As vice chair, her duties included overseeing the fledgling Gaming Commission, not a big deal in 2006, as there were no Creek casinos. “At the time, the closest thing we had to gaming were a few metal buildings that housed bingo games,” she recalls. “My responsibility was to ramp up the regulatory vision for growth and promotion of resort-type gaming facilities. It made for very long days, running into many nights, but we got it done.”
Got it done? Yeah, you might say that.
During Bryan’s leadership to date, the tribe has opened Wind Creek Atmore, Wind Creek Wetumpka and Wind Creek Montgomery. In 2015, Creek Indian Enterprises Development Authority bought the proposed Blue Collar Country property in Foley. Other gaming and entertainment sites are in the works for Florida, Mississippi and more. In 2012, the tribe’s gambling and hospitality revenues’ annual report showed revenues of $600 million.
When Tribal Chair Buford Rolin did not seek re-election, Bryan decided to boldly go where no woman had gone before.
In 2014, she was chosen in the general election to become the first female political leader to move up to tribal chair and CEO of the Poarch Band of Creek
Indians. “But the groundwork was laid before me,” she adds. “Our ancestors, and the seeds they planted, are the reason we are here today. I give them praise and glory.”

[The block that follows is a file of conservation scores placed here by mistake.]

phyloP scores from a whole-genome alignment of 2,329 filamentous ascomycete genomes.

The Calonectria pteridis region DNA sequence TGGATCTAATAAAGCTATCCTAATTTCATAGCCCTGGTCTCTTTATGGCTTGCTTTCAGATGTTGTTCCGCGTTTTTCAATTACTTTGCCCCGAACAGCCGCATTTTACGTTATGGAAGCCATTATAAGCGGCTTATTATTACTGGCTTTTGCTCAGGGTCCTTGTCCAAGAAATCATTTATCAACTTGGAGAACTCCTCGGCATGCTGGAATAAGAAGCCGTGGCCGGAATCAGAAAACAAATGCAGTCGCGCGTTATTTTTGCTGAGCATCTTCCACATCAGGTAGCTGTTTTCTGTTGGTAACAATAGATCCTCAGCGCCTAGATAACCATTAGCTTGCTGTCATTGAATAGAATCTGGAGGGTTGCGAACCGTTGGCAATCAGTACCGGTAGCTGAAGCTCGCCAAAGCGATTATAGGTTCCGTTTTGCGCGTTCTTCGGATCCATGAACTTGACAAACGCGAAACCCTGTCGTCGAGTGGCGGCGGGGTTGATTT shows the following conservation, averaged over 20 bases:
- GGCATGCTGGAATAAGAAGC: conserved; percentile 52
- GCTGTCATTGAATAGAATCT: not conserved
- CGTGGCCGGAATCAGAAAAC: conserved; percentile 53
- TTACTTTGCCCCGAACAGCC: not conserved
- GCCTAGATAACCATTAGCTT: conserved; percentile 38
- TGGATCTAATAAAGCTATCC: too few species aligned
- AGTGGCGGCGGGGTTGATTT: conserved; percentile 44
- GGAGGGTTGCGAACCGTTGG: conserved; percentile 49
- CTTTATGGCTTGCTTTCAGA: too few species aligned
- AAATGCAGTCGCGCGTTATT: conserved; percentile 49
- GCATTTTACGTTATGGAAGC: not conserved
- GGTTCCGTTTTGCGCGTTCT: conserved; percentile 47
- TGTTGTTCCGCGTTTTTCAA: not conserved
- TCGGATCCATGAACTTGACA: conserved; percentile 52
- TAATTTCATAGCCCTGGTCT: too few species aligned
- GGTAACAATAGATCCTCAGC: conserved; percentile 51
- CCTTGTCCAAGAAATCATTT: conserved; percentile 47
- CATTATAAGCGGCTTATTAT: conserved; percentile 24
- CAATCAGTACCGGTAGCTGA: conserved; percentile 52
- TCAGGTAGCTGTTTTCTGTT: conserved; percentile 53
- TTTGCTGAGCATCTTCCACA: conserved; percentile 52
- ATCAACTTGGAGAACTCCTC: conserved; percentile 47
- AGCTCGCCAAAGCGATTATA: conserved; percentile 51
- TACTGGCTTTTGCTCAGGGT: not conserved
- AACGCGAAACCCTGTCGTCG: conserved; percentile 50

There are no typical days for Bryan and her government team, whose hard work she credits for tribal success. Tribal projects, she maintains, are constantly attacked by outside interests, mainly private gaming and casino operators. “The difference is, our gaming/hospitality profits go to our people’s health care, college scholarships, community centers, utilities, Boys and Girls clubs and other needs,” says Bryan.
She says the Poarch Creek Indians fuel an economic engine, providing 3,957 Alabama jobs, with only 10 percent filled by tribal members. In addition to gaming and hotels, Creek assets include Muskogee Technology, Magnolia Branch Wildlife Reserve and the Muskogee Inn, all in Atmore.